Demand the NYT cease lying about trans people

Why I Signed the New York Times Letter (And You Should, Too)

If you care about journalism, if you care about fairness, and you care about the truth, it should matter to you that "the paper of record" is constantly lying about trans people.


Trans activist Mara Glubka transcribed these important and brilliant words that were posted on Twitter 2 days ago by ACLU attorney Chase Strangio:

"In 2016 I began lobbying against anti-trans bills in state legislatures. At the time we were fighting back against the proliferation of the anti-trans bathroom bill and the false and weaponized narrative that trans people posed a threat to women and children in bathrooms.

In the years that followed, those pushing these bills (and ballot initiatives) admitted that the "safety" narrative fueling the bills in public discourse was entirely fabricated (which... of course it was). They shifted to focusing on privacy.

By shifting from "safety" to "privacy" the rhetoric fueling anti-trans bills placed the "problem" squarely on the body and existence of trans people. It was not something we *did* but just who we are and how we look that was the problem.

After Bostock and Biden's election, the escalation of attacks was swift. It began with the discourse around sports and quickly moved to healthcare. Fueled by global movements combating "gender ideology" (read: marshaling in fascism), this rhetoric took hold even more.

What started as "we just have concerns about competitive advantages in sports" quickly morphed into "aren't there really too many trans people and shouldn't we cut off the pathway from trans adolescence to trans adulthood".

From the pages of the New York Times to the legislative hearings across the country to kitchen table conversations - trans people became the endless fixation of those looking for a place for their fear about a changing world of increasing possibility.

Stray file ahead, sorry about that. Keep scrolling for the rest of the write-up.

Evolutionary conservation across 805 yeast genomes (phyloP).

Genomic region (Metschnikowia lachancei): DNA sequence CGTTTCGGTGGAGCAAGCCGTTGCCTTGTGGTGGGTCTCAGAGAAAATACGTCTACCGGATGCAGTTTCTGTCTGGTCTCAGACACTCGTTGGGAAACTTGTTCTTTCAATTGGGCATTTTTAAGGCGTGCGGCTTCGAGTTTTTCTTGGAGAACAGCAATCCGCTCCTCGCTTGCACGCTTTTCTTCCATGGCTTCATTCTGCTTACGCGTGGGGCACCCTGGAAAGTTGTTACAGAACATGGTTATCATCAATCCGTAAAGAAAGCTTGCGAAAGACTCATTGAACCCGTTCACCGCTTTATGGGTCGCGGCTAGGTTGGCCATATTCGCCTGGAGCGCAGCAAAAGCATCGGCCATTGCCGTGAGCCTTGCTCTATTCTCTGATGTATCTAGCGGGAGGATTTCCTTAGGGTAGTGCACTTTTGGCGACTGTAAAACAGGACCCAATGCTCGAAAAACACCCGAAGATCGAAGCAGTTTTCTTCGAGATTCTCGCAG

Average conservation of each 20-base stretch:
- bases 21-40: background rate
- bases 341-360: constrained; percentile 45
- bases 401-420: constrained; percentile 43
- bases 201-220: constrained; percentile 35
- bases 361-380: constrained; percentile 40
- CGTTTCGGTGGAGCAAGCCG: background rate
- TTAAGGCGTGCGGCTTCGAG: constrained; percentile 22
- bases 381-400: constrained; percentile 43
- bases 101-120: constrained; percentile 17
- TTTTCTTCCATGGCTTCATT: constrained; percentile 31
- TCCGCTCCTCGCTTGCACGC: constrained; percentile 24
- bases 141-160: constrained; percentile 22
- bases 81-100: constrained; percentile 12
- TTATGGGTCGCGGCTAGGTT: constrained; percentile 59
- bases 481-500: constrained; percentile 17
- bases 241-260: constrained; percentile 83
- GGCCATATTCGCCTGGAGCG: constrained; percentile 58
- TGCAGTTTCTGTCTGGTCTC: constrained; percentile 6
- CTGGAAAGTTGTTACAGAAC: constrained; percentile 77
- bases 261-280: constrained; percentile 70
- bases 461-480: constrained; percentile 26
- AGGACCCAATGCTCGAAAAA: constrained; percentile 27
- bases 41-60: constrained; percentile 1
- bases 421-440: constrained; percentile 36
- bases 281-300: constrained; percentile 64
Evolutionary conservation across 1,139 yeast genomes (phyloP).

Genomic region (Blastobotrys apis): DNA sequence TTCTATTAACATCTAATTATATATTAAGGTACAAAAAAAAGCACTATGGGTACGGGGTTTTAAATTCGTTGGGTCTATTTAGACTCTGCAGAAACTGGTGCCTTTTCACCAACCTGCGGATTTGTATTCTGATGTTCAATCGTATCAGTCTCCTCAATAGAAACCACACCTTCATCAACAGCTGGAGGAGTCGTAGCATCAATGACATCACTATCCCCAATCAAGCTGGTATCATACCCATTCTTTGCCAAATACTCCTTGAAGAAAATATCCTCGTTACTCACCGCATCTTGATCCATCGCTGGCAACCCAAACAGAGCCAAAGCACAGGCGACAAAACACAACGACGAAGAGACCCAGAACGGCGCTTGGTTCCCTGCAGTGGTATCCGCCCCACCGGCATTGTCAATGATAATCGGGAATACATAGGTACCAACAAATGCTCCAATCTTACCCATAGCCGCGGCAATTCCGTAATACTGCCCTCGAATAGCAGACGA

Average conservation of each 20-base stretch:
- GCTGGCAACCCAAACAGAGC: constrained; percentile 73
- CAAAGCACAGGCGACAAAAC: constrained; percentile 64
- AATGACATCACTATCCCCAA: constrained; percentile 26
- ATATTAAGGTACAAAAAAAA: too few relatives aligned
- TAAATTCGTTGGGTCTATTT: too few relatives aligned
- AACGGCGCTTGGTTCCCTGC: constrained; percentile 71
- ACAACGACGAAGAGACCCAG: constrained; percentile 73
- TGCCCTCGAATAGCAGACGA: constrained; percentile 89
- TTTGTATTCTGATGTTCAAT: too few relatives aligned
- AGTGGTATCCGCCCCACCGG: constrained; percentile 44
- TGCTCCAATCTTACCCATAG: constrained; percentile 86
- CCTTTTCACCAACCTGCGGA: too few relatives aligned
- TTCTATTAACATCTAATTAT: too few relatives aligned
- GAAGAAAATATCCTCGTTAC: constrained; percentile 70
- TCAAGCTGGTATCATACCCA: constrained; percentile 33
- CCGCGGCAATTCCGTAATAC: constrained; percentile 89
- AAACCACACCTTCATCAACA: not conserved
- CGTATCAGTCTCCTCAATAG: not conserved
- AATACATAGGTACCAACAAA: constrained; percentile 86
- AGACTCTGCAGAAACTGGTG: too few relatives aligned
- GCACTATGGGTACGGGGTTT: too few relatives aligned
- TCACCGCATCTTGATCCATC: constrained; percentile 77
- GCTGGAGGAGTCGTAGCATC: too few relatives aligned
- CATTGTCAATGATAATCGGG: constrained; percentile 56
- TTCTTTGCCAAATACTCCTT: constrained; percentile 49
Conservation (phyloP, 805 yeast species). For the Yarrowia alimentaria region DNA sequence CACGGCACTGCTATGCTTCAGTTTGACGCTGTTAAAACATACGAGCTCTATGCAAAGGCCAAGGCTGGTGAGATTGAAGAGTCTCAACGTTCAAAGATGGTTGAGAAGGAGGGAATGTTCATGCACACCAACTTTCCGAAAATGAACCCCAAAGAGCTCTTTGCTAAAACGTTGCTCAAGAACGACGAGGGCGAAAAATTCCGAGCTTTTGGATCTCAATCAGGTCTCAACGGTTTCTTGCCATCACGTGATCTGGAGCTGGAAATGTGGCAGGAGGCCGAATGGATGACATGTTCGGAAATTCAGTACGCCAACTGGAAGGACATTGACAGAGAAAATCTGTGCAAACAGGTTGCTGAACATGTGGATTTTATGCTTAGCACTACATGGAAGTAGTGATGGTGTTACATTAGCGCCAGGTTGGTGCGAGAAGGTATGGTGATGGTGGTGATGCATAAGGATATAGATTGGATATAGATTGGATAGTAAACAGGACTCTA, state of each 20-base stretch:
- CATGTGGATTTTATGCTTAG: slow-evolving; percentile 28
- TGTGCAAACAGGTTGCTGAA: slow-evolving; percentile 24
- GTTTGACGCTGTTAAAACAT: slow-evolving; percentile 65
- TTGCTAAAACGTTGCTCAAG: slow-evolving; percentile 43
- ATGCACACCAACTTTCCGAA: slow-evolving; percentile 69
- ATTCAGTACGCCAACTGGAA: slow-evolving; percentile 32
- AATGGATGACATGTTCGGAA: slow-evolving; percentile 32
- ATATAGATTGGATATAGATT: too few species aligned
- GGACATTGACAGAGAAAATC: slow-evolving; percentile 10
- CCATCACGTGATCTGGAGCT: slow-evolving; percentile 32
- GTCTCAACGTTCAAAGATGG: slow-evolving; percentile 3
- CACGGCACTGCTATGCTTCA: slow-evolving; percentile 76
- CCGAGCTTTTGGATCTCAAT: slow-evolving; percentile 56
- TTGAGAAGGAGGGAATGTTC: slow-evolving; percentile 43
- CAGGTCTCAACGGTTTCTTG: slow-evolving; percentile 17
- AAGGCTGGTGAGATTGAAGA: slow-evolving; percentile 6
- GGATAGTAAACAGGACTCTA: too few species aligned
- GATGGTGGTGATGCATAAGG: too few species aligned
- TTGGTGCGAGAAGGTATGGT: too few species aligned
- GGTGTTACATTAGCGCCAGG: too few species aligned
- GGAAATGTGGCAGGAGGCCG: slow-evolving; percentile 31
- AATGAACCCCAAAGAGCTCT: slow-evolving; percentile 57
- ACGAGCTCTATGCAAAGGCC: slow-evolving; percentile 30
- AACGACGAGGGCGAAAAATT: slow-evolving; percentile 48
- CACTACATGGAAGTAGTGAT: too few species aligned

Since at least 2016, I and many others have been raising the alarms about where this was all heading. It was never about bathrooms or sports or even healthcare. It is about what we represent - possibility outside of binaries, outside of notions of fixedness and essentialism.

If structures of power are dependent on us believing in the limits of what is possible - trans people represent an inherent threat to power.

We represent a freedom and possibility that is always a threat to the status quo.

I have been deep in this work for a long time but I will confess that I am surprised and horrified at where we find ourselves now in 2023. The sheer volume of bills and the prioritization of them. The coverage fixation at the Times and elsewhere.

Our society has accepted as legitimate our loss of healthcare, our frequent victimization, our death. As many as 14 States could ban healthcare for trans adolescents by mid-year. Almost half the country bands trans girls from sports.

If there is a "debate" about us among those in power - we are not a part of it. We are a spectacle for your consumption. That said we cannot be made on trans. There is no policy imperative that can change the fact of our existence. We are here as we always have been.

Governors Noem, Abbott, DeSantis, Cox, Hutchinson, Ivey. You may think you can sign off on our demise but we will rise stronger. To everyone who thinks we are worthy of concern but not agency, of your skepticism but not your respect, you write us off at your own peril.

None of this starts or ends with us.

Two governors have signed off on taking away our healthcare this session and it is not yet mid-February.

More of this is coming.

And you can sit by and watch or you can realize your freedom is tied up with ours."

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